that’s true. How much how much of your success would you say had to do with what you learned from, you know, just supporting and, you know, you know, hanging out with other successful women are not just in the Women’s Council, but but just realtors in general men and women in all those leadership positions. Would you say that was a really important thing that ultimately gave you more knowledge and skills to grow your business?
Lauren Mitrick Wood 14:29
Yes, yes, absolutely. And it really opened doors and led me in different directions. And it kind of made me see that the sky’s the limit. There’s really no glass ceiling in real estate. You can do whatever you want. I mean, I was able to go to Washington DC and go into congressman’s office and fight for our homeownership rights and just rubbing elbows with these people was just so unreal and so exciting and fun and interesting and I can bring all those little gems and those pearls home with me and help. It was straight to my clients, what’s going on in the real estate world on a more national level and things like that. But I do have to say, Now, I’ve pulled back my engagement, I was over committed. And so there is a fine line of getting too involved, and then also being able to run your business and make money. So I would highly encourage you, if you do get involved, it’s so easy to say yes. And learning to say no, was a challenge that I had to overcome and figure out and navigate, because you just want to help you want to be out there, you want to do these things. I was founder of one of the founding members of the YPN here in Chicago. And it’s just so fun to be a part of that. But you know, looking back, it’s like maybe I shouldn’t have said yes to all these things. Because my business didn’t end up growing. For some time, I stayed at that 4 million mark for years. And I think that’s because I spent a lot of time giving back to the community. And so once I pulled back, I was able to propel a little bit quicker.
D.J. Paris 15:53
Now they say balance in all things. But you’re right, because I serve on a few non real estate boards, but I serve on two boards. And because I’m a somebody who says yes, most of the time. And also because I’m a worker, like you just put me to work and I’ll do it. I you know, they know that. And so a lot of that gets put in my lap. And I’m now at the point where I need to start saying no to certain things, because it impacts you know, my, the amount of time I have to do other things, like with my business here, so So I totally understand that. But the knowledge you must have gained had to just be immeasurable. As far as just your being able to bring that to your clients. Just be a better realtor, I’m sure and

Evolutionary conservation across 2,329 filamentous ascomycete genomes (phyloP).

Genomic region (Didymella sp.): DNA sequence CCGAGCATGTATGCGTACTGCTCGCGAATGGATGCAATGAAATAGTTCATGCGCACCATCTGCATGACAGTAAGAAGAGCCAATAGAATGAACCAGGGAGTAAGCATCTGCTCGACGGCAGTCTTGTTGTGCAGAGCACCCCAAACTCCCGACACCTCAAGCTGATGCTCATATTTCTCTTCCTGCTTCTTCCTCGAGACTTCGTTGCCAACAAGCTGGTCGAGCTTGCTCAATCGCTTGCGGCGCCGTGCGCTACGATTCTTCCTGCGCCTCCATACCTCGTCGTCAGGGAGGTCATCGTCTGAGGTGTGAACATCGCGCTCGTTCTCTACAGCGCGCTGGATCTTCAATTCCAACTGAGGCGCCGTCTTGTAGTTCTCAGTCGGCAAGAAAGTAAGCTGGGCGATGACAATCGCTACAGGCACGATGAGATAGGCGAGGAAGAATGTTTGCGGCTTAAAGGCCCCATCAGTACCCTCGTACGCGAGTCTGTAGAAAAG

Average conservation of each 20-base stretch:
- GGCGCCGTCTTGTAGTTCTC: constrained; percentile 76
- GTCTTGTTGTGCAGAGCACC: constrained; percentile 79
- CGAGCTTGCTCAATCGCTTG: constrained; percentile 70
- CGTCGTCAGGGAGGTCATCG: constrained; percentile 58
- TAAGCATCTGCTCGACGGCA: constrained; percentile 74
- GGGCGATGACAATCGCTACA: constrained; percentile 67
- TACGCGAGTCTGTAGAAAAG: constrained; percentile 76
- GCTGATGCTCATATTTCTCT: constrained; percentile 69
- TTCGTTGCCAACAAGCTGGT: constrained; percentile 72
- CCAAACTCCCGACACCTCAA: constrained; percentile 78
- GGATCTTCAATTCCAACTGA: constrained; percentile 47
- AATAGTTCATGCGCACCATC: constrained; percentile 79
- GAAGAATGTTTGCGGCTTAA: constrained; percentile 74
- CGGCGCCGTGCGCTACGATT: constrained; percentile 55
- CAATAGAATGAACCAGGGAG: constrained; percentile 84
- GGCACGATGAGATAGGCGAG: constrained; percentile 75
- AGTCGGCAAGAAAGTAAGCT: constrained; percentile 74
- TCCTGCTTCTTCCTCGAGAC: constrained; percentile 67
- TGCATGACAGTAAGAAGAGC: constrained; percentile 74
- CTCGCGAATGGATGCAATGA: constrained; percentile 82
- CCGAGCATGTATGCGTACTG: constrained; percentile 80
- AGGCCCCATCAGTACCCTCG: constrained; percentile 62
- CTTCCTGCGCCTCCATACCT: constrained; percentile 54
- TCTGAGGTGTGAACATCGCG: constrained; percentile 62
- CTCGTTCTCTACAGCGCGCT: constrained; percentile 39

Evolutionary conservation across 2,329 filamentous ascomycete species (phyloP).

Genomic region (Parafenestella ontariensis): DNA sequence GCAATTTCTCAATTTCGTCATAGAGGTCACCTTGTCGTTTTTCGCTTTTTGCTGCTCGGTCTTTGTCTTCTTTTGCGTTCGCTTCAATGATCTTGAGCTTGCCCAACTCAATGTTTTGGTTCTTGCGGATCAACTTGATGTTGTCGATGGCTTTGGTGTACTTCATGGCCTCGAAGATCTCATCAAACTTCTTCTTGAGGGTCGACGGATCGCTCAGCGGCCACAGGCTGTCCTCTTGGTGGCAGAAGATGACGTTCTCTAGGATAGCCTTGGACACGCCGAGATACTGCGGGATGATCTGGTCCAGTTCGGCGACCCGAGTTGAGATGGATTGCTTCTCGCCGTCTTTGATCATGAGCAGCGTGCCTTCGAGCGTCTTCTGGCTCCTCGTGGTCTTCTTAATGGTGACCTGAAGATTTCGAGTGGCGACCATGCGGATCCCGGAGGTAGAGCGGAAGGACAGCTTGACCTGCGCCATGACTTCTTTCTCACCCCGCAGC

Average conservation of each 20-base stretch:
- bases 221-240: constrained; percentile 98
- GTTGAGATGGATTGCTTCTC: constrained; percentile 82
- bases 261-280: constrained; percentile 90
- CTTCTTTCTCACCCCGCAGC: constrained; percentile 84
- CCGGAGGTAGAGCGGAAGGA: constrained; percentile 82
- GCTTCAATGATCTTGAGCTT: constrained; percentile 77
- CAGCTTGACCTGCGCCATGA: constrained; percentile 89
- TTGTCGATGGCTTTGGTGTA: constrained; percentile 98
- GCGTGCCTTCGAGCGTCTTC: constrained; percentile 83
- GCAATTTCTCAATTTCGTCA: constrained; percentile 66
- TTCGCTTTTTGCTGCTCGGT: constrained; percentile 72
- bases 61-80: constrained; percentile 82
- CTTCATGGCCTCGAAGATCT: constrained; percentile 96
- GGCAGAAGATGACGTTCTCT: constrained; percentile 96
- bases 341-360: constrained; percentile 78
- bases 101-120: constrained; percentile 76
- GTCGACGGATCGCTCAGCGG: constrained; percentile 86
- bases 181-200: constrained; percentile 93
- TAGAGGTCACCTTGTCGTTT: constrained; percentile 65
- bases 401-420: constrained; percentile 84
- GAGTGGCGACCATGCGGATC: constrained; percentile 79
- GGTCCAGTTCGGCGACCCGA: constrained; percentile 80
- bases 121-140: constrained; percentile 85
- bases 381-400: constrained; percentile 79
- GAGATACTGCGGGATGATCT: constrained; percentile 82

Lauren Mitrick Wood 16:33
made lifelong friends, I got to go to weddings of some of my other colleagues that I would have never gotten to know. And it’s just so fun getting to meet these people and explore and create friendships and lifelong relationships that I never would have had. So I’m so grateful and thankful for that engagement in that that part of my life.
D.J. Paris 16:50
Yeah, and by the way, I want to also commend you on your website, I’m a I’ve designed websites as well. And I, I’m often not that impressed with broker websites only because that’s not really what most realtors are good at, and nor should they be. But I like that yours is very clean, it’s modern, it’s minimal. And it’s and it’s got style to it. And it’s one of those things that obviously a lot of Karen thought went into it. And it’s just really impressive. So for everyone listening, go to Olive well.com. And you can see some of the neat design she has, for example, illustrations of all of her all of all of the people on our team, which I think is fun and cool. And just the design itself. And layout is really cool. But tell us now you do have this team and I want to talk about your team, because, um, tell us how that came to be and how that all works.
Lauren Mitrick Wood 17:41